Jonathan Horton: Organic & Questioning

Jonathan Horton Interview by Jen Bush

Meet Jonathan Horton who will be portraying the character of Jon Michael in Resurrection.  The American Theatre of Actors is proud to present this important historical play about tragedy and loss in an African American community in Tulsa, Oklahoma.  Mr. Horton shared some time with us to discuss this play and how he prepares for roles.

Mr. Horton employs a comprehensive and methodical creative process when bringing a character to life.  He is especially adept at crying on command.  “I first start with reading the script. I then study the lines by rote. I then test myself by answering the other person’s lines as I write my response which includes the correct punctuation used. After everything is 100%, I move on to a fact sheet. Once I know all the facts given to me, I can move on to breaking down scenes. Which includes a lot of tedious detail work. I then work on my character background. After that I mediate on what I know, what I don’t know, how I can relate personally, and what questions should I ask myself others, or do I experience new things that won’t harm me or others.”  

             “After all the questions and facts are known. I have ideas that I can bring to rehearsal or set.”  

             “I work from the inside out and leave everything I know at the door, so my work is organic. I trust the God’s and myself.” 

“Once we figure out what work I go home and start the real fun. Sharpening everything up, lots of mediation, and trying different ways of acting the role. Adding the little nuances, etc.”  

“My acting stems majority from Meisner, but that always doesn’t work, or I don’t want to work method, so I know many other techniques I have learned. Sometimes I must work from the outside to inwards.” 

               “As for my gift at crying on command, that is my technique, I can teach you.”  

 There are many things that the audience will take away upon seeing this play.  Mr. Horton wants the audience to take away historical accuracy, the truth about events and realities of how people are brought up.  “I want people to see how important it is to not brush history under the rug. I never was taught about Black Walls Street in Canton Township, Ohio or even college. I find even with our families we brush our mistakes, shame, resentments under the rug. The problem with this is we hurt the next generation. If we can’t admit our mistakes, hate, shame, resentments, by talking about them how can we grow? How can the next generation be better?”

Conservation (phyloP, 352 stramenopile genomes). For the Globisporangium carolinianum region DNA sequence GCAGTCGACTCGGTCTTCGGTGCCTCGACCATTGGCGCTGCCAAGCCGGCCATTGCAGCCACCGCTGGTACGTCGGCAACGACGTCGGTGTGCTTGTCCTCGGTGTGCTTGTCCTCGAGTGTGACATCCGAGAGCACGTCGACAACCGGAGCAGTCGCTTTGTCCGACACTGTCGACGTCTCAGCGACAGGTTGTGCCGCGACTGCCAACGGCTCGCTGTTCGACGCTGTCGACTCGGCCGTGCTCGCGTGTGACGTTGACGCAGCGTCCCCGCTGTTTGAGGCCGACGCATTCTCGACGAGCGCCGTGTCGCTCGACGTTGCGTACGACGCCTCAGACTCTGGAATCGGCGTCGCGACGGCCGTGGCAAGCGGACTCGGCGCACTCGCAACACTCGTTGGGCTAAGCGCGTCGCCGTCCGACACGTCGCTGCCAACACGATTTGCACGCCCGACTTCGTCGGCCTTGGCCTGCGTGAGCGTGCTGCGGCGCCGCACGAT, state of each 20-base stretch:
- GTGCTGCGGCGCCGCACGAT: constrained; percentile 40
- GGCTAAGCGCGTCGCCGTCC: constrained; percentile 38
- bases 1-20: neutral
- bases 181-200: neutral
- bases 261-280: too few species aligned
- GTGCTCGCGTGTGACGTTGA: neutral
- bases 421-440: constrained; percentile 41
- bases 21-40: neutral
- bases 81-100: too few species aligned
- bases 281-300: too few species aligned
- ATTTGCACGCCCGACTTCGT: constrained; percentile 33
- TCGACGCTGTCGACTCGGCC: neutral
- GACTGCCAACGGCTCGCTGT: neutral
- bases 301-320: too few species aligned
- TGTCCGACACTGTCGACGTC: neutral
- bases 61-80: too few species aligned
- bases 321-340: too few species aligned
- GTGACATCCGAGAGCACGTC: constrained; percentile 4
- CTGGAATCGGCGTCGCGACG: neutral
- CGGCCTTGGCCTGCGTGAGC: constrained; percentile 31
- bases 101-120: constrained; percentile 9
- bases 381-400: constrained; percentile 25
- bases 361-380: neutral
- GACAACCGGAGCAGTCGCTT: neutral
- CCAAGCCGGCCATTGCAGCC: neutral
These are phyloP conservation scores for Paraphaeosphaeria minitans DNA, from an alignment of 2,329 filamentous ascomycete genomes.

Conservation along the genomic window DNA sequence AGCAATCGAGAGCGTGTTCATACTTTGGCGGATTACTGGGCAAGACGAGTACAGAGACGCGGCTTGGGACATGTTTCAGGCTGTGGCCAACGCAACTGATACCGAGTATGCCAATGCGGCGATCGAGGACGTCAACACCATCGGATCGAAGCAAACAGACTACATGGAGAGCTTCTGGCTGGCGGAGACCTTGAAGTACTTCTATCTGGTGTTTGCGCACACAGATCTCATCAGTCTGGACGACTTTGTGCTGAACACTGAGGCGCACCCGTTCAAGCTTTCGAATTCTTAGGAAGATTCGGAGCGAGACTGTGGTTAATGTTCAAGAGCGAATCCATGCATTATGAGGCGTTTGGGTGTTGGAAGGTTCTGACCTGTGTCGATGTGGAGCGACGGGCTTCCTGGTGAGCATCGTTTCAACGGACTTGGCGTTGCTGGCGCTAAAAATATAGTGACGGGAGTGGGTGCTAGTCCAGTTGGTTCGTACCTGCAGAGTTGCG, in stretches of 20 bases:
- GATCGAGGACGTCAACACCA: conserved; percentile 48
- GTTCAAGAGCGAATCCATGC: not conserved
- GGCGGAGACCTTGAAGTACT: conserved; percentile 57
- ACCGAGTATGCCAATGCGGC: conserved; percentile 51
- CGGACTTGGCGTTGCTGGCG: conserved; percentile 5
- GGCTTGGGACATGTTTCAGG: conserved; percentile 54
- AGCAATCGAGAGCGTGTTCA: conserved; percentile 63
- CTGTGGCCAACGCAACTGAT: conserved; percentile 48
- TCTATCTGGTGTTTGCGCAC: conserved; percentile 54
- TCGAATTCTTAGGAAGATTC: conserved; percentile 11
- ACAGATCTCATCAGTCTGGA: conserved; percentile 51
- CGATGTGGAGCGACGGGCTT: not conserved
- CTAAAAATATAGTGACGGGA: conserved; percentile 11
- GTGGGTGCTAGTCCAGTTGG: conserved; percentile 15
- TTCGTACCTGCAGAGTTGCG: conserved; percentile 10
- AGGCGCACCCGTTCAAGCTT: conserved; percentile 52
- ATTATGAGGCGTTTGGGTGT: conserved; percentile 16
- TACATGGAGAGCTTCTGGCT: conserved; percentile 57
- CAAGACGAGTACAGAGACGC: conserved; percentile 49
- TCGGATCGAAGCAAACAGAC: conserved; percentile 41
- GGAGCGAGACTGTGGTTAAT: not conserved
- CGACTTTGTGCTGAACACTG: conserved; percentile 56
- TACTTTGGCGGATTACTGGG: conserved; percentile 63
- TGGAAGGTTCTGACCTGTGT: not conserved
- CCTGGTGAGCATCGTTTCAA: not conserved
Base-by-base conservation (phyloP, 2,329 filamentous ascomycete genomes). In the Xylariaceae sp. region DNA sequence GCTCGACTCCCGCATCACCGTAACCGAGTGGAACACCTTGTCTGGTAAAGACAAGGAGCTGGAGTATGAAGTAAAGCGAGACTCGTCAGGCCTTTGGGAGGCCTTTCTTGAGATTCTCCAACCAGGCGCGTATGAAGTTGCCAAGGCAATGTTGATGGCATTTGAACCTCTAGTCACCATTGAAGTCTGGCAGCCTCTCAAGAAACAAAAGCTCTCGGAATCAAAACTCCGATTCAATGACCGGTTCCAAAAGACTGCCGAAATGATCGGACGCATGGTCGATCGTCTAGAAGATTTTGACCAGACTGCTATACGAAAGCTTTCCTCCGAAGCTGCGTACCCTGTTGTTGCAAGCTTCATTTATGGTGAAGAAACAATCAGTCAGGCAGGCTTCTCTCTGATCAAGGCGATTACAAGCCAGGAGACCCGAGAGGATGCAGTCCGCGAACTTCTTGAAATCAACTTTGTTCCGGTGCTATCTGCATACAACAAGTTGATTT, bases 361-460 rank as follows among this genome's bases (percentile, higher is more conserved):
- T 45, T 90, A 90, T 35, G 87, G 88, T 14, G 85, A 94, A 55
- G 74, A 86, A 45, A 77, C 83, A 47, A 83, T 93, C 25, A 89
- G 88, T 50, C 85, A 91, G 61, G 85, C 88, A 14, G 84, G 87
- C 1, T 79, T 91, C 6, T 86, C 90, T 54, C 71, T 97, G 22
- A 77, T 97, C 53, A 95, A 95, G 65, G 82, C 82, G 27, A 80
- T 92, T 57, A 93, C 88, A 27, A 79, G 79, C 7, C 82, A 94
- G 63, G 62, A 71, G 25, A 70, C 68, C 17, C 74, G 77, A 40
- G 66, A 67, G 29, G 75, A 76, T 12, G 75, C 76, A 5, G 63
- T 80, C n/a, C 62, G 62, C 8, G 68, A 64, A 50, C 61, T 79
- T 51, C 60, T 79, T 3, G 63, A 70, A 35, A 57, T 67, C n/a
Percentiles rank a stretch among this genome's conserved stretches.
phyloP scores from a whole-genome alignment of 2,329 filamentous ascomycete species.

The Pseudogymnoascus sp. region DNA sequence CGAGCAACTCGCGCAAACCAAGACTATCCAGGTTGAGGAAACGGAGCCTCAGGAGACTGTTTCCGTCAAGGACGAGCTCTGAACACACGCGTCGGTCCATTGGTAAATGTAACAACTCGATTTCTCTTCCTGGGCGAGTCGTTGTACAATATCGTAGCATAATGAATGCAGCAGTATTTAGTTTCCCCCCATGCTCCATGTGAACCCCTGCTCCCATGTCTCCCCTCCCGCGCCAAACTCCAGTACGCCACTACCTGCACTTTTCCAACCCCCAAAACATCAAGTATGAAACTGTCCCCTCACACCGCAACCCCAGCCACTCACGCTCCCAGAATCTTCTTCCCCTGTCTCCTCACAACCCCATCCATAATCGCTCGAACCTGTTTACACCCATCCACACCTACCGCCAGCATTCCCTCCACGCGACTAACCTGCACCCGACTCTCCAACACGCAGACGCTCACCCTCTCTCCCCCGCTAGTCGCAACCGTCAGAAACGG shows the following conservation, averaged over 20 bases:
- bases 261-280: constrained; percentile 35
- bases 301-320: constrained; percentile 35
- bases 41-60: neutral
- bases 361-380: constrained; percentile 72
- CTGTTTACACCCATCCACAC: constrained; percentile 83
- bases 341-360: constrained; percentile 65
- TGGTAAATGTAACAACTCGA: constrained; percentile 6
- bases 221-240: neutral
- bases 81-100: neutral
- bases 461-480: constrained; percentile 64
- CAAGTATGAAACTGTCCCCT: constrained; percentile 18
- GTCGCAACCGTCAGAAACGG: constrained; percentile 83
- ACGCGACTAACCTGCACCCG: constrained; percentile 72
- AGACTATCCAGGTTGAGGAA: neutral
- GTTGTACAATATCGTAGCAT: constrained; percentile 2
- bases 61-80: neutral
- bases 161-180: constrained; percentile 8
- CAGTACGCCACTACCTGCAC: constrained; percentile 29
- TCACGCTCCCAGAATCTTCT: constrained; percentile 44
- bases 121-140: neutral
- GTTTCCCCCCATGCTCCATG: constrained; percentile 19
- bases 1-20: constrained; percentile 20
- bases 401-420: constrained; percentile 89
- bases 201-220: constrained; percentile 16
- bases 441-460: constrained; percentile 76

“I also want people to see that racism is taught. It is not something we are born with. Being a person who was taught racism and playing a character who is demanded to kill his black friend because he is so  scared of his father is still very relevant today. We need to change our behavior as parents and as humans with one another. We should stop being selfish, self-absorbed, and greedy. We need to be truthful, do God’s will, help each other, and listen. Put others first! LOVE ONE ANOTHER.”  

Mr. Horton is an altruistic person and being in this play provided him with a greater path of self-improvement in order to help others.  “I took away a stronger will to improve myself, so I can be of service to others in need. There is plenty of work to be done in this country and world, so I need to step up with my light working gifts, humanitarianism, and philanthropy.”   

Mr. Horton drew from history when building his character.  “I studied dialects and watched videos during the time period. Studied how people talked, behaved, and thought. I also added a bit of on the spectrum which is relevant in my family, so I studied and asked questions with people who are affected with this disease. I of course added my personal experience of racism in my house and the town I grew up in Canton Township, Ohio.”  

Being in a play dealing with true events in history comes with an added responsibility to portray those events accurately.  Mr. Horton takes on that responsibility adding in an emotional component.  “Like I said earlier we are very responsible. It starts in our homes and with ourselves. You must work on your inner peace and inner demons. After we fix ourselves, we can help others. We must stop being selfish, self-absorbed, ignorant, scared, resentful, ashamed, jealous of others, and stop our hatred. We need to stop teaching racism. We must bring love and hope back into our lives.”

Next this talented actor will be preparing for a role behind the scenes for a musical he co-wrote.  “I co-wrote a dark-romantic-fantasy musical, ‘Mirror, Mirror’ A Musical in Seven Times. We will be fully backed for a month run April 6th –23rd at The Theater for The New City. I chose not to act in this even though I created the lead role nine years ago for myself.  Not only should someone bring this character to life because I know someone could do a better job than me, but I also will be wearing other  hats off the stage that will keep me busy.”  

You can see Mr. Horton and the rest of the talented cast at The American Theatre of Actors in Resurrection from February 8-12.

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